Earlier this week Newsday added that this week begins “what can only be called Derek Jeter Week in Major League Baseball.”
It is an end of an era when the captain of the New York Yankees’ illustrious career comes to an end. He will be stepping up to the plate one last time at Yankee Stadium on Thursday night and his very last at-bat will be on Sunday in Boston. Regardless to the controversial and snide comments reported by ESPN‘s host Keith Olbermann, it will be almost impossible to stop Jeter embracing his 20-year career.
What a career he has had! His taken home 5 rings, a 14 time All-Star, 5 Silver Sluggers, 5 Golden Gloves, countless records broken at the Yankees (including most hits, most at bats, most stolen bases and most games played), sixth on the all-time hit list and countless amounts of other awards. In my books, he may not be the greatest player to ever play the sport, or even for the Yankees. But he is still one of the greatest shortstops to ever play the game! Alongside the names of Cal Ripken Jr and Honus Wagner.
Pinstripes Alley quotes “He had an almost Hollywood-esque flair for the dramatic: the Jeffrey Maier home run, the lead-off home run in the 2000 World Series, the Mr. November home run, the flip play, diving into the stands in 2004, and hitting a home run as his 3000th hit”. Jeter was truly a triple threat to America’s favorite past time. Sure, he had the skill set (bat, run and field), but, he was also a phenomenal ambassador for the game and his work outside of baseball made him a personality which made him admirable to fans around the world.
Arguably he was one of the best personalities the game has seen in decades. As longtime Yankees broadcaster, Suzyn Waldman explains in an interview with Newsday, “Everybody had great moments. It’s just who in this world, in this day and age, can play in this market for 20 years and never do a wrong thing, never say a wrong thing, never be in the wrong place, always is there with the fans?” “There’s got to be a reason more than he’s a great player that every shortstop in the world has No. 2 on the back of his uniform. There’s something else besides being a great player or the world would say, ‘That’s nice.” A true testament to Jeter for displaying to the world that professional sports is much more than the numbers he posted on the field, but it’s about the synergy of both on and off the field that makes you a great – a player that will become a legend.
But there has been speculations of this final season for the Yankees captain been too over the top. Many people have questioned if “his worth all of this?” and “What is all the hype about?” In retrospect, great players of the past haven’t received a reception of this magnitude. No one really has. The countless amounts of gifts and donations which every club have given him are rather overwhelming. It’s rather extraordinary.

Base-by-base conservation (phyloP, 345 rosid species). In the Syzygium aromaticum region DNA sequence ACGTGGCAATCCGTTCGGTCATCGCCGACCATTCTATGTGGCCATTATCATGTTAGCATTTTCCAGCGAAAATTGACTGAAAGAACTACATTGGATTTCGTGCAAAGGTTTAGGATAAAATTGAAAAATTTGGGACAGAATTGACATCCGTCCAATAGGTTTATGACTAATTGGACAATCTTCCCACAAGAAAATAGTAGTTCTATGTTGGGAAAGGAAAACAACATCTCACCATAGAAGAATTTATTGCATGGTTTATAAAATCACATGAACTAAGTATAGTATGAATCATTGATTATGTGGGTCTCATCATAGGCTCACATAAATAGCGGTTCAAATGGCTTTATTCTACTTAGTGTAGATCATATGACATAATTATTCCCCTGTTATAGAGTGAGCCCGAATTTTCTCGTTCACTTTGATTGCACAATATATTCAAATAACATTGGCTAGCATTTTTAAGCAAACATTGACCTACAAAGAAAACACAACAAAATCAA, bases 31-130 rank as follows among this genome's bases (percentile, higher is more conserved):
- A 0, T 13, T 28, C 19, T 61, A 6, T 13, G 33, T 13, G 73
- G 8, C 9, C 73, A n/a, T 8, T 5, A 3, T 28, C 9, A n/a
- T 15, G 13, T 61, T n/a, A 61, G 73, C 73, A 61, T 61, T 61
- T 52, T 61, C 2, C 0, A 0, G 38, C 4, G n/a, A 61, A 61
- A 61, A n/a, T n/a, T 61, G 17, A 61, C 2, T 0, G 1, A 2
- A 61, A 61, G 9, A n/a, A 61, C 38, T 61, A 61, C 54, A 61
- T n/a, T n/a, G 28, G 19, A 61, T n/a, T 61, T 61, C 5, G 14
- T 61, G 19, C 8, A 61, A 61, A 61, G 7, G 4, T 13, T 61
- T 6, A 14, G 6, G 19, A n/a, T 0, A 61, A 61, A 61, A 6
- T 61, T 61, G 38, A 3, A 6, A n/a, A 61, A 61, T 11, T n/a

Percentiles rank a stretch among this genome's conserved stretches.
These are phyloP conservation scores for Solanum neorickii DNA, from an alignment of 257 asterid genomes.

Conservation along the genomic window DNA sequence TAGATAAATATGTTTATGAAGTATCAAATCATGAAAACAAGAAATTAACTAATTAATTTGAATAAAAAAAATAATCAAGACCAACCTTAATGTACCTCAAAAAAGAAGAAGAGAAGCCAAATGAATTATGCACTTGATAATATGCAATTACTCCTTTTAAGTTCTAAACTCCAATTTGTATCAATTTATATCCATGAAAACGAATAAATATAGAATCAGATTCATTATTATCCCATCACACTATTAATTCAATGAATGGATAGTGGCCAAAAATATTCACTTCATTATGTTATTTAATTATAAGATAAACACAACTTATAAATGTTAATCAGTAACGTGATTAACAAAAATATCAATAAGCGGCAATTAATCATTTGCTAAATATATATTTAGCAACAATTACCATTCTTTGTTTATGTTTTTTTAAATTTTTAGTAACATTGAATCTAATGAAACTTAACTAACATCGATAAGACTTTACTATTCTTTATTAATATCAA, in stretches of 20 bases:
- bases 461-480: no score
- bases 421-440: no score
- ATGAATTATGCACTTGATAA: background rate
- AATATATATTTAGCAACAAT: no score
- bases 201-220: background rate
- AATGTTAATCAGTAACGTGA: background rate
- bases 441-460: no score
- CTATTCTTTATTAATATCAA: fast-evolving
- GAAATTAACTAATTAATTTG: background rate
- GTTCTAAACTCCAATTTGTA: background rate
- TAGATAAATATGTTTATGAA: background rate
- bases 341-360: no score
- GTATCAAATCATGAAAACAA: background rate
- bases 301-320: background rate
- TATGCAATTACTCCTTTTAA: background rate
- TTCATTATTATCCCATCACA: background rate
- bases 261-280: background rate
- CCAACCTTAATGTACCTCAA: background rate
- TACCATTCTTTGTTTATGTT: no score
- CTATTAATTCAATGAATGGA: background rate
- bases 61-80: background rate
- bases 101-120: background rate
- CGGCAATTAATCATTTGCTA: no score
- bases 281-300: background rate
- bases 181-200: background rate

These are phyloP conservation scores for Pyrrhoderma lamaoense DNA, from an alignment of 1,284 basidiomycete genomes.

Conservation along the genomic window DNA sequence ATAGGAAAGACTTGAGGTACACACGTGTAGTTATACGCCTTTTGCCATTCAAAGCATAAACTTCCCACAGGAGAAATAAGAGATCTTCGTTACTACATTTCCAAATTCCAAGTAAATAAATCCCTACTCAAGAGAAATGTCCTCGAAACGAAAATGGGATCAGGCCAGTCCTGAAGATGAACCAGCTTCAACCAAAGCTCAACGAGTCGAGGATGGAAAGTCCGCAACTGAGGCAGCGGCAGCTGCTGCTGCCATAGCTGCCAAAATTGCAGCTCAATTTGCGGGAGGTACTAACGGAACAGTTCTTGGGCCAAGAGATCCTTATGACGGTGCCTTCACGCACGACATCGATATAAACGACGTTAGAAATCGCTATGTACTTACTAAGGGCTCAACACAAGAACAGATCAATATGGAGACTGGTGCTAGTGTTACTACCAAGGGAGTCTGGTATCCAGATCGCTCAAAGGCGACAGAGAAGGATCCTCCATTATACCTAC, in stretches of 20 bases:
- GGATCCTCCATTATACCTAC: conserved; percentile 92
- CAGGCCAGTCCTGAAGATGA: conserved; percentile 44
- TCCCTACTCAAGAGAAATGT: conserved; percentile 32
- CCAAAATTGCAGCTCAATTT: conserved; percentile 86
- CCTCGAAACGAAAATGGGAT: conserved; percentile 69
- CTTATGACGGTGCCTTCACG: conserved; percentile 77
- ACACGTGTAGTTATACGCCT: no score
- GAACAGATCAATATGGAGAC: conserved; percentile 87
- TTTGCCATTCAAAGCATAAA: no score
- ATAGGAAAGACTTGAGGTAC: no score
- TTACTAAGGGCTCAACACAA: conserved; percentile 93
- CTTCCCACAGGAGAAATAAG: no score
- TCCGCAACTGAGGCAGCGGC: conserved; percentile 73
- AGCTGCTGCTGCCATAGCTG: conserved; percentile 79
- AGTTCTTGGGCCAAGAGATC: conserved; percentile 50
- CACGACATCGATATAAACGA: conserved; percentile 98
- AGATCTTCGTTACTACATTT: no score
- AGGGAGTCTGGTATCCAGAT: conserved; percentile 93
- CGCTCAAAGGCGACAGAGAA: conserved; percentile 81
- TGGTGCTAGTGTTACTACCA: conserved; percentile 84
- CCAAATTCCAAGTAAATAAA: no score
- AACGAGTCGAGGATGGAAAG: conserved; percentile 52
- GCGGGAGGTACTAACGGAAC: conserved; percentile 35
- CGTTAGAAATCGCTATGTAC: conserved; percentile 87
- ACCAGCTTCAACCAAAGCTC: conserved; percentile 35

Truth be told, he is worth it. Well, I most certainly think so. Especially to those who were born in this generation. For those who idolized many players who were bound to be a hall famer only to turn out to be inconspicuous about their performance-enhancing secrets. Those players who were in the limelight for illegitimate reasons. The likes of Barry Bonds, Mark McGuire, Roger Clemens, A-Rod, Sammy Sosa and the list goes on.
Unlike them Jeter persevered. He showed the world that hard work can achieve dreams and this warrants respect. Before entering the majors, playing for a minor league A-side he had his career worst figures in fielding. He conceded 56 errors and his percentage fell below .900. For a short stop with a dream to play in the majors you were expected upwards of .950 and above. He knew what was expected. But since then he had never looked back. He practiced and corrected where adjustments had to be made, resulting in an outstanding average of 0.9749 for his 20-year career.
No one knew how big he could be. How great he would be. Whether or not if he could be the next Ripen Jr or the Wagner. Who would have knew that there would be a day specifically commemorated in his honor?
No one could have foreseen it. For all money, he could have bombed in his first season (like many others) and we might not have seen him ever again. And who knows how much this could have affected modern day baseball. I personally can not start to comprehend.
But, love him or hate him. He has always been a very humble and modest player. Something that is often missing in this day and age. He didn’t take anything for granted. He took every game, every at bat and every pitch like it was his last, and this truly reflects the speech he made on Derek Jeter Day in front of a packed house.
“In my opinion, I’ve had the greatest job in the world. I got a chance to be the shortstop for the New York Yankees, and there’s only one of those. And I always felt as though it was my job, was to try to provide joy and entertainment for you guys, but it can’t compare to what you brought me. So for that, thank you very much. I’ve loved what I’ve done. I love what I do. More importantly, I’ve loved doing it for you. So from the bottom of my heart, thank you very much.”
I can honestly say that the reception that followed was a spectacle by itself. The out pour could be seen from all four corners of the world and it was something that was emotional. Reality was setting in, an end of an era was nearing. 20 years have flown past and the time has come to say goodbye to a legend.
Although Derek Jeter wears the #2, he is #1 in many of the New York fans minds, and that will never be forgotten.